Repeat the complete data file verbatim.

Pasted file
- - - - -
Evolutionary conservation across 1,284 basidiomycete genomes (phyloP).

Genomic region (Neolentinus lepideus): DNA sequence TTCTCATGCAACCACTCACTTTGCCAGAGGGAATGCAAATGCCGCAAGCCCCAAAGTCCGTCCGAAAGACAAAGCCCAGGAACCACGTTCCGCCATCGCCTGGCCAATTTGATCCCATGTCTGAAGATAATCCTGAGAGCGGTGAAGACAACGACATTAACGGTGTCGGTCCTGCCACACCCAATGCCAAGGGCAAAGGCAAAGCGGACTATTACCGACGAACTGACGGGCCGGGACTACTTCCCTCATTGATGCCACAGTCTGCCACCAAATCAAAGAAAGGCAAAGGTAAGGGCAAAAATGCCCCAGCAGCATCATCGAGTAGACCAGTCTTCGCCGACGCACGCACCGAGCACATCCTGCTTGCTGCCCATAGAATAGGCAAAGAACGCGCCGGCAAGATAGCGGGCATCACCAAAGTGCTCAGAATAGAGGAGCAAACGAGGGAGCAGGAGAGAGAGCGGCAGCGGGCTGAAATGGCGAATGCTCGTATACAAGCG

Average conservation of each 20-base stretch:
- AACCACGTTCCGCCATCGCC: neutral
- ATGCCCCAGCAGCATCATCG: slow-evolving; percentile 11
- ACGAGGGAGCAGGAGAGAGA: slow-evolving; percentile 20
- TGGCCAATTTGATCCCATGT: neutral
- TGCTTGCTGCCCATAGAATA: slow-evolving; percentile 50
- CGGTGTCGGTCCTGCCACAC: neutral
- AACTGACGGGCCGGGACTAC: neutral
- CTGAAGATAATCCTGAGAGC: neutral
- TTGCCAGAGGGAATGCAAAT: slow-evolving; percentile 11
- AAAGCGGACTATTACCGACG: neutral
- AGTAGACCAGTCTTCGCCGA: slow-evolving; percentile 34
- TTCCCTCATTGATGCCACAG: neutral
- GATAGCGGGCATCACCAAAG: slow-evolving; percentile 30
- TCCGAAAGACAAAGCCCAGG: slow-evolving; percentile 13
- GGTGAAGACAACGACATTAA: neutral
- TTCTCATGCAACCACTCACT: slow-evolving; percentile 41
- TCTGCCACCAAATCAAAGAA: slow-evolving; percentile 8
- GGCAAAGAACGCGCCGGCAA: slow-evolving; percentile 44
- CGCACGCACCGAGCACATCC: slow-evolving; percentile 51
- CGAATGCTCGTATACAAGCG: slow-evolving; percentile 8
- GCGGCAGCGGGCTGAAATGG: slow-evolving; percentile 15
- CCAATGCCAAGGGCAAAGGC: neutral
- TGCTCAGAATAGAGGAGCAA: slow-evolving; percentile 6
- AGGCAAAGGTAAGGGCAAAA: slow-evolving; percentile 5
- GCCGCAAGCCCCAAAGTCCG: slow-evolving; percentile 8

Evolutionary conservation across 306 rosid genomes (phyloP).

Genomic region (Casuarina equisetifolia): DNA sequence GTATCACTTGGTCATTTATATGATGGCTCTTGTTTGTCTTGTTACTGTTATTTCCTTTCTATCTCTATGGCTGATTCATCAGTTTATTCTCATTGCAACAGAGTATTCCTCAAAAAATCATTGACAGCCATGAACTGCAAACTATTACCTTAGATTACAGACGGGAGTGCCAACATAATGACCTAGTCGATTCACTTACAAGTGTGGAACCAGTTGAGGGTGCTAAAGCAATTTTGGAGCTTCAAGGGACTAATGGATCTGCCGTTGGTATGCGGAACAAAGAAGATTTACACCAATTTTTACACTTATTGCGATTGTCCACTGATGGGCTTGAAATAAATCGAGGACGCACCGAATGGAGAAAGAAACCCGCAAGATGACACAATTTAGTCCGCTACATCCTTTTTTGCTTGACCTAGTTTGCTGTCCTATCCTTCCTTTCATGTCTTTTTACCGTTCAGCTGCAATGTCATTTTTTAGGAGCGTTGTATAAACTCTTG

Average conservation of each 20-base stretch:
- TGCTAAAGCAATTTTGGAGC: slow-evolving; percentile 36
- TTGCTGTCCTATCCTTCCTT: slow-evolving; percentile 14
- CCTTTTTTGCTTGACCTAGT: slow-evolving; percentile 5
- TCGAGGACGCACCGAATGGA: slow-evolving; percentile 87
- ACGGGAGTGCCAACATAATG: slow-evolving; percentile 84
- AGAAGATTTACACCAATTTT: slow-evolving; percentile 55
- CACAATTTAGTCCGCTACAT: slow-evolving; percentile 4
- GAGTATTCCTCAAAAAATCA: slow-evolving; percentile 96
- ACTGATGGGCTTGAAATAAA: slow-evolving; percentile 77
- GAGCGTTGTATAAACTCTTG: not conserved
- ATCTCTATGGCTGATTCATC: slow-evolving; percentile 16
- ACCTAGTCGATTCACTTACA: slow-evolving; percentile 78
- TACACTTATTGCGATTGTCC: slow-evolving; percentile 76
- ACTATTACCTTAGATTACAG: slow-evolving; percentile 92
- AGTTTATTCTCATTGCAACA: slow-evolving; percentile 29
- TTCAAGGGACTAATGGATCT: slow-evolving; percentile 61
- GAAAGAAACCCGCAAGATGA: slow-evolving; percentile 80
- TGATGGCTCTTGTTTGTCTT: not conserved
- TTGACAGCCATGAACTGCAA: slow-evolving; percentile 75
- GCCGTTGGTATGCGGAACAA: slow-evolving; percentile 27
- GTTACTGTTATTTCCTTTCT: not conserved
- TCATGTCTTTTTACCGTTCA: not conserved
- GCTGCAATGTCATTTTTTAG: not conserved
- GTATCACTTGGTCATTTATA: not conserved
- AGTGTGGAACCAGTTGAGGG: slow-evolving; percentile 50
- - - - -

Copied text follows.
Evolutionary conservation across 1,284 basidiomycete genomes (phyloP).

Genomic region (Neolentinus lepideus): DNA sequence TTCTCATGCAACCACTCACTTTGCCAGAGGGAATGCAAATGCCGCAAGCCCCAAAGTCCGTCCGAAAGACAAAGCCCAGGAACCACGTTCCGCCATCGCCTGGCCAATTTGATCCCATGTCTGAAGATAATCCTGAGAGCGGTGAAGACAACGACATTAACGGTGTCGGTCCTGCCACACCCAATGCCAAGGGCAAAGGCAAAGCGGACTATTACCGACGAACTGACGGGCCGGGACTACTTCCCTCATTGATGCCACAGTCTGCCACCAAATCAAAGAAAGGCAAAGGTAAGGGCAAAAATGCCCCAGCAGCATCATCGAGTAGACCAGTCTTCGCCGACGCACGCACCGAGCACATCCTGCTTGCTGCCCATAGAATAGGCAAAGAACGCGCCGGCAAGATAGCGGGCATCACCAAAGTGCTCAGAATAGAGGAGCAAACGAGGGAGCAGGAGAGAGAGCGGCAGCGGGCTGAAATGGCGAATGCTCGTATACAAGCG

Average conservation of each 20-base stretch:
- AACCACGTTCCGCCATCGCC: neutral
- ATGCCCCAGCAGCATCATCG: slow-evolving; percentile 11
- ACGAGGGAGCAGGAGAGAGA: slow-evolving; percentile 20
- TGGCCAATTTGATCCCATGT: neutral
- TGCTTGCTGCCCATAGAATA: slow-evolving; percentile 50
- CGGTGTCGGTCCTGCCACAC: neutral
- AACTGACGGGCCGGGACTAC: neutral
- CTGAAGATAATCCTGAGAGC: neutral
- TTGCCAGAGGGAATGCAAAT: slow-evolving; percentile 11
- AAAGCGGACTATTACCGACG: neutral
- AGTAGACCAGTCTTCGCCGA: slow-evolving; percentile 34
- TTCCCTCATTGATGCCACAG: neutral
- GATAGCGGGCATCACCAAAG: slow-evolving; percentile 30
- TCCGAAAGACAAAGCCCAGG: slow-evolving; percentile 13
- GGTGAAGACAACGACATTAA: neutral
- TTCTCATGCAACCACTCACT: slow-evolving; percentile 41
- TCTGCCACCAAATCAAAGAA: slow-evolving; percentile 8
- GGCAAAGAACGCGCCGGCAA: slow-evolving; percentile 44
- CGCACGCACCGAGCACATCC: slow-evolving; percentile 51
- CGAATGCTCGTATACAAGCG: slow-evolving; percentile 8
- GCGGCAGCGGGCTGAAATGG: slow-evolving; percentile 15
- CCAATGCCAAGGGCAAAGGC: neutral
- TGCTCAGAATAGAGGAGCAA: slow-evolving; percentile 6
- AGGCAAAGGTAAGGGCAAAA: slow-evolving; percentile 5
- GCCGCAAGCCCCAAAGTCCG: slow-evolving; percentile 8

Evolutionary conservation across 306 rosid genomes (phyloP).

Genomic region (Casuarina equisetifolia): DNA sequence GTATCACTTGGTCATTTATATGATGGCTCTTGTTTGTCTTGTTACTGTTATTTCCTTTCTATCTCTATGGCTGATTCATCAGTTTATTCTCATTGCAACAGAGTATTCCTCAAAAAATCATTGACAGCCATGAACTGCAAACTATTACCTTAGATTACAGACGGGAGTGCCAACATAATGACCTAGTCGATTCACTTACAAGTGTGGAACCAGTTGAGGGTGCTAAAGCAATTTTGGAGCTTCAAGGGACTAATGGATCTGCCGTTGGTATGCGGAACAAAGAAGATTTACACCAATTTTTACACTTATTGCGATTGTCCACTGATGGGCTTGAAATAAATCGAGGACGCACCGAATGGAGAAAGAAACCCGCAAGATGACACAATTTAGTCCGCTACATCCTTTTTTGCTTGACCTAGTTTGCTGTCCTATCCTTCCTTTCATGTCTTTTTACCGTTCAGCTGCAATGTCATTTTTTAGGAGCGTTGTATAAACTCTTG

Average conservation of each 20-base stretch:
- TGCTAAAGCAATTTTGGAGC: slow-evolving; percentile 36
- TTGCTGTCCTATCCTTCCTT: slow-evolving; percentile 14
- CCTTTTTTGCTTGACCTAGT: slow-evolving; percentile 5
- TCGAGGACGCACCGAATGGA: slow-evolving; percentile 87
- ACGGGAGTGCCAACATAATG: slow-evolving; percentile 84
- AGAAGATTTACACCAATTTT: slow-evolving; percentile 55
- CACAATTTAGTCCGCTACAT: slow-evolving; percentile 4
- GAGTATTCCTCAAAAAATCA: slow-evolving; percentile 96
- ACTGATGGGCTTGAAATAAA: slow-evolving; percentile 77
- GAGCGTTGTATAAACTCTTG: not conserved
- ATCTCTATGGCTGATTCATC: slow-evolving; percentile 16
- ACCTAGTCGATTCACTTACA: slow-evolving; percentile 78
- TACACTTATTGCGATTGTCC: slow-evolving; percentile 76
- ACTATTACCTTAGATTACAG: slow-evolving; percentile 92
- AGTTTATTCTCATTGCAACA: slow-evolving; percentile 29
- TTCAAGGGACTAATGGATCT: slow-evolving; percentile 61
- GAAAGAAACCCGCAAGATGA: slow-evolving; percentile 80
- TGATGGCTCTTGTTTGTCTT: not conserved
- TTGACAGCCATGAACTGCAA: slow-evolving; percentile 75
- GCCGTTGGTATGCGGAACAA: slow-evolving; percentile 27
- GTTACTGTTATTTCCTTTCT: not conserved
- TCATGTCTTTTTACCGTTCA: not conserved
- GCTGCAATGTCATTTTTTAG: not conserved
- GTATCACTTGGTCATTTATA: not conserved
- AGTGTGGAACCAGTTGAGGG: slow-evolving; percentile 50